The 2017 NHL Draft has been described as “lacklustre” or a “drop off” relative to recent years, which have featured obvious generational talents at the top – we can think of this as the McDavid-Eichel-Matthews effect.
The top two candidates for the first overall pick this year are both highly regarded, but come with significant question marks.
Nolan Patrick of the Brandon Wheat Kings (WHL) is a prototypical, well-rounded centre with size who has a significant pedigree – but questions have arisen due to his not insignificant injury history and late birthday.
Swiss wunderkind Nico Hischier of the star factory Halifax Mooseheads (QMJHL) and formerly SC Bern in the NLA (Switzerland) has steadily risen in the eyes of scouts throughout the 2016-17 season. His breakout showing at the IIHF World Junior Championship drew even more attention to what was one of the better CHL import rookie seasons in recent memory.
Patrick has been tracked as the top prospect of the 2017 NHL Draft for a couple years. His father and uncle both played in the NHL and he was heavily scouted as the fourth overall pick in the 2013 WHL Bantam Draft.
It is worth remembering that Patrick’s Sept. 19 birthday means he missed being eligible for the 2016 NHL Draft by only four days – similar to how Auston Matthews missed the 2015 Draft cutoff by two days. The majority of his top-end peers in the WHL Draft were NHL draft eligible last year and four of them were first-round picks.
If we compare Patrick’s 2016 WHL results to those of his bantam draft peers we see he likely had the numbers to put himself in the running as a high-level first-rounder in last year’s NHL draft. He significantly out-produced the likes of Benson, Steel, and Howden – all three of whom were late first-rounders.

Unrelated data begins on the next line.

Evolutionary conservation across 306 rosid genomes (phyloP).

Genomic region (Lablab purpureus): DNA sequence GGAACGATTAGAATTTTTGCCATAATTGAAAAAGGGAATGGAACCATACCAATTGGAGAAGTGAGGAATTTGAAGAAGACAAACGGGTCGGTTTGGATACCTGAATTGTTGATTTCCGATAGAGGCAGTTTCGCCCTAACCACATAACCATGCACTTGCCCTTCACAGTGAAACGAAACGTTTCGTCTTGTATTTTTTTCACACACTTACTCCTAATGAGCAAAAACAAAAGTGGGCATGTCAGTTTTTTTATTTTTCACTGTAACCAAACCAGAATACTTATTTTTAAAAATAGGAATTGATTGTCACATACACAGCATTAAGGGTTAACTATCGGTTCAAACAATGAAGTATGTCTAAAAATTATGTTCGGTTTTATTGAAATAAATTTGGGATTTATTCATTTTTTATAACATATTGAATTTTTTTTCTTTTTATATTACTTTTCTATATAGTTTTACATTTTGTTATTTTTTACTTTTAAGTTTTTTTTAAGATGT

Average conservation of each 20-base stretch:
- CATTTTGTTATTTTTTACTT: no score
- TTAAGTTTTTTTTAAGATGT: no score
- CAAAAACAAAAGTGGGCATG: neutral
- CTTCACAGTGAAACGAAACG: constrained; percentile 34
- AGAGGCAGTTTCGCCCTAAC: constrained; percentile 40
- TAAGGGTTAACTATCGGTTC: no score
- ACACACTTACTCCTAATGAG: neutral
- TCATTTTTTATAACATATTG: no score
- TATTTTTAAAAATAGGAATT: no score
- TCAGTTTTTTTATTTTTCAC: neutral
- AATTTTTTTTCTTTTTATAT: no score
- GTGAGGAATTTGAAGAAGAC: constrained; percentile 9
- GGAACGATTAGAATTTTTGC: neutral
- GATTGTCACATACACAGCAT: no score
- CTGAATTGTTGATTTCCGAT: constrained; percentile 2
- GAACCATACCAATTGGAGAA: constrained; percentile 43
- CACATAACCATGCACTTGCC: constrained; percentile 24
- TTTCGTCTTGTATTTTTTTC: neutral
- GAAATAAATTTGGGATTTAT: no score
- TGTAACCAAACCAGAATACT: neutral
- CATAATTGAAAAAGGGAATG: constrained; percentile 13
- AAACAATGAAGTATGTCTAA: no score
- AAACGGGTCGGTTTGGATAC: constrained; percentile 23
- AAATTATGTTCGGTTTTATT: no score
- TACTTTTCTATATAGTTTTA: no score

Unfortunately, injuries limited Patrick to only 33 games this season, and when he did play his point production was slightly lower compared to 2016 – though his goal scoring did tick up slightly from 0.58 per game to 0.60.
The lack of games for Patrick and the solid season from Hischier allowed the gifted CHL rookie to enter the conversation for the first overall selection. Despite the fact his Mooseheads were in the midst of a rebuild, Hischier drove them offensively as a 17-year-old rookie import, finishing 10th in QMJHL scoring.
What makes the debate around who goes first overall most interesting is that while neither Hischier nor Patrick seem to be generational talents, this seems to be one of the closer statistical comparisons in recent memory. Using a similar point projection model to what I have employed in the past to examine CHL-NHL translation for top tier prospects, we find Patrick is likely still the superior selection, but by a very small degree.
Because of Patrick’s injuries and lack of games played this past year, it makes some sense to try and incorporate the data we had from his 2015-16 season to develop a clearer picture of his true ability. We can age adjust his production and then take the weighted average of the two seasons to obtain a hybrid projection based on his two prior years.
We can then compare this projection to what we could expect out of Hischier and a similar cohort of top NHL draft picks selected from CHL teams in recent seasons:
Arguably both Patrick and Hischier could directly make the jump to the NHL, but they would likely slot in as second or third line skaters who produce around half a point per game in relatively sheltered minutes. It is worth noting that the main reason Matt Duchene and Tyler Seguin were projected to be more productive is due to their higher average time on ice. Obviously, if Patrick or Hischier are given more significant TOI by their NHL clubs as rookies, their projection will be significantly higher.
Patrick’s closest comparable offensively at the junior level is Philadelphia Flyers centre Sean Couturier, and for Hischier there is a striking similarity to Sam Bennett’s output.
These comparisons also give us a more concrete sense of where these prospects should rank compared to those from recent draft years. Both Hischier and Patrick would reasonably compare to other top five picks, and thus should still be viewed as extremely skilled prospects who will slot in near the top of most organizational depth charts.
Whichever of these two players is selected first overall will likely to be productive for many years to come and Philadelphia should be happy with whoever is left at No. 2.